Scientists, including one of Indian-origin, have identified a new mechanism that helps us detect salty taste, an advance that may help develop salt replacers or enhancers to reduce sodium content in our food.
“Understanding more about the mechanisms involved in detecting salt taste moves us closer to developing strategies to reduce the amount of salt in our food while still retaining the salty taste that people enjoy,” said lead author Brian Lewandowski, from the Monell Chemical Senses Centre in US.
‘Salt’ is a chemical term that describes a compound made of positively and negatively charged ions; the most well-known example is sodium chloride (NaCl).
The primary process by which mammals detect NaCl, common table salt, occurs via a sodium receptor known as ENaC (epithelial sodium channel).
The ENaC receptor responds to sodium (Na+) salts and is not influenced by the salt’s negative ion (Cl-).
However, scientists know that a second salt-sensing receptor also exists, but much about this receptor, including its identity, remains unknown.
Like ENaC, the second receptor detects sodium salts, but it also is sensitive to non-sodium salts such as potassium chloride (KCl), which is frequently used to replace sodium in foods.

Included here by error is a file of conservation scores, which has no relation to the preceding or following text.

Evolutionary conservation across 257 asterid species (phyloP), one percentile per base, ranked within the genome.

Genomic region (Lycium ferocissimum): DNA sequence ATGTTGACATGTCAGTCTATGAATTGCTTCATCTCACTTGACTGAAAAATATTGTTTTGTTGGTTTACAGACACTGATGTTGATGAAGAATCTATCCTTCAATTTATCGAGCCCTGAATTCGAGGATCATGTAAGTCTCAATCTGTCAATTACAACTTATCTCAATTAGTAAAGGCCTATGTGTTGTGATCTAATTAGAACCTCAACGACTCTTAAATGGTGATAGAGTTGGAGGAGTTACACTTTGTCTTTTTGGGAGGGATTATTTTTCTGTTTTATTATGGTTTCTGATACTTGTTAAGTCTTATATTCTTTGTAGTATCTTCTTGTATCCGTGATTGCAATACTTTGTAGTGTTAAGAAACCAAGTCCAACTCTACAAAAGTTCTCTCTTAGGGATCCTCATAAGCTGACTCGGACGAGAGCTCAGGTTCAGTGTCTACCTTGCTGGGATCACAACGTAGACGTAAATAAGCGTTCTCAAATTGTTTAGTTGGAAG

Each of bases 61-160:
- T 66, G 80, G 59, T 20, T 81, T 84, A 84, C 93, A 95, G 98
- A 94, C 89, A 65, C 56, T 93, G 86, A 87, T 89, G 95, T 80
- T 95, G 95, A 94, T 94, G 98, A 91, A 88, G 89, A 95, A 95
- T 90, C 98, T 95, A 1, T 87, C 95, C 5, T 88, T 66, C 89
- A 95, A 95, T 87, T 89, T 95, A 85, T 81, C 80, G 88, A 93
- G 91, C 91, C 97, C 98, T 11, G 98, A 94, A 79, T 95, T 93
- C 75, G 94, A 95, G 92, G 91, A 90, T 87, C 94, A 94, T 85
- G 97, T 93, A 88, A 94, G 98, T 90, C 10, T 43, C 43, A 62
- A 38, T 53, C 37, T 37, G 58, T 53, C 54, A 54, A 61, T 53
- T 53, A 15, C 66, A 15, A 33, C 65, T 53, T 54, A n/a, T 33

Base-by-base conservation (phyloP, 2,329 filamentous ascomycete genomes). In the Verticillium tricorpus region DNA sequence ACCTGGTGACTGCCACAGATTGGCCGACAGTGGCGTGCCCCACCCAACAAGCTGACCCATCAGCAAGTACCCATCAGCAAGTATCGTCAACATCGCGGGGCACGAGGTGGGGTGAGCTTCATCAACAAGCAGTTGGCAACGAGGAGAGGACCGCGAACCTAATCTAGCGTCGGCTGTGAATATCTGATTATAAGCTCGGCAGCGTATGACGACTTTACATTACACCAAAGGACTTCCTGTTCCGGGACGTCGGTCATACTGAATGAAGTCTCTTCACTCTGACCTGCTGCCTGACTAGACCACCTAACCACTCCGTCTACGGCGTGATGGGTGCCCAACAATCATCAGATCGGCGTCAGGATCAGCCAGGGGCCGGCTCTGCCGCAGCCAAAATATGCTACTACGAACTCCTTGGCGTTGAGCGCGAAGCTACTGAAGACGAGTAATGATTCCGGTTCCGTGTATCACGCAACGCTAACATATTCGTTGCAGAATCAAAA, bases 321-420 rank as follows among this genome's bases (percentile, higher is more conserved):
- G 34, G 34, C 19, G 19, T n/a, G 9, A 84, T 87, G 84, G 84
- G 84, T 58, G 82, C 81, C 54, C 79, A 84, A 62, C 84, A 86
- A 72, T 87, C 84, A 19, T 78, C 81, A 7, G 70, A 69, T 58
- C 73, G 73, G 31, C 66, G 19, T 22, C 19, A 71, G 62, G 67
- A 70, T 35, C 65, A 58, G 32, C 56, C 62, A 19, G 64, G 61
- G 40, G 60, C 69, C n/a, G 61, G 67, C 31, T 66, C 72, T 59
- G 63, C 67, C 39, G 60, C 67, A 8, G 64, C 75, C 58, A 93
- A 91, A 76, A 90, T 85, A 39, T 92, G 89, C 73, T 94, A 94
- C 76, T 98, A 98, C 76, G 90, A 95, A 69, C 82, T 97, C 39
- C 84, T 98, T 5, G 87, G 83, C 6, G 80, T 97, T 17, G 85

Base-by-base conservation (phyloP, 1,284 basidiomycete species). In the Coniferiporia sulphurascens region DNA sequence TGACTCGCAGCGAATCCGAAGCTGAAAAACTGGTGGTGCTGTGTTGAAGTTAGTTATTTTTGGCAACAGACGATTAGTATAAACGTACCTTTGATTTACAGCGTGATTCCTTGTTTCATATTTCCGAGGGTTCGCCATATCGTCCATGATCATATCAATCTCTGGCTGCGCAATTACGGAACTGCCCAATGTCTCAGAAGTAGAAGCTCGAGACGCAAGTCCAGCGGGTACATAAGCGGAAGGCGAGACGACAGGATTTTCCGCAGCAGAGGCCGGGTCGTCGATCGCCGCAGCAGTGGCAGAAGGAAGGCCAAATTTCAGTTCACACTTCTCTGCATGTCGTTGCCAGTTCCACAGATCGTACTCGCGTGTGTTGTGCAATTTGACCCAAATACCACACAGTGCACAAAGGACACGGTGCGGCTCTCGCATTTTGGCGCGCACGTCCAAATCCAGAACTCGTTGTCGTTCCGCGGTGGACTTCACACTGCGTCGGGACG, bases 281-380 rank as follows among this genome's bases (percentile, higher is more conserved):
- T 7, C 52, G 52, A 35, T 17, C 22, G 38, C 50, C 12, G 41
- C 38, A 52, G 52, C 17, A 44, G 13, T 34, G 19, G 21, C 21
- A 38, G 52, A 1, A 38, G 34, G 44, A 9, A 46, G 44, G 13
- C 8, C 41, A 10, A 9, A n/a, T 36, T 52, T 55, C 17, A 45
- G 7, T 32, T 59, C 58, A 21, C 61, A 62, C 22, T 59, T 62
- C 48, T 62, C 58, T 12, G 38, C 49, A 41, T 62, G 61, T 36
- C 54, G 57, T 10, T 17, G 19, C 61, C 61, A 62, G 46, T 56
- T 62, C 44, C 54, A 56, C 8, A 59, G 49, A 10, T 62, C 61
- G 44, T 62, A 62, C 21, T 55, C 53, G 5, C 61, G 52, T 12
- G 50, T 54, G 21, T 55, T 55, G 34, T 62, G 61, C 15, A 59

Unlike the ENaC receptor, this second receptor for salt taste is affected by the size of the salt’s negative ion such that salts with smaller negative ions taste more salty.
For this reason, sodium chloride, a salt with a small negative ion, tastes saltier than sodium gluconate (Na(C6H11O7)), which has a very large negative ion.
Researchers, including Sunil Sukumaran from Monell Centre, identified the taste cells involved in this second salt taste mechanism and increased understanding of how they function.
The scientists used a rodent model and isolate single living taste cells.
They then measured the isolated taste cells’ responses to different salts to classify the cells and identify those involved in the second salt pathway.
The isolated second pathway cells were found to be a subset of what are known as Type III taste cells, which are also thought be involved in detecting sour taste.
Subsequent experiments with the isolated second pathway cells showed that negative ions still influenced the cells’ response to a given salt, with the effect of the negative ion remaining dependent on the ion’s size.
Thus, unlike the ENaC pathway, both positive and negative ions directly interact with cells involved in the second salt pathway to influence how these cells respond to salts.
By knowing which cells to study and more about how they interact with salts, the team can now focus on determining the identity of the second salt receptor.
The findings may help identify alternative approaches to activate salty taste and alleviate the negative health consequences of sodium overconsumption.
The study was published in the Journal of Neuroscience.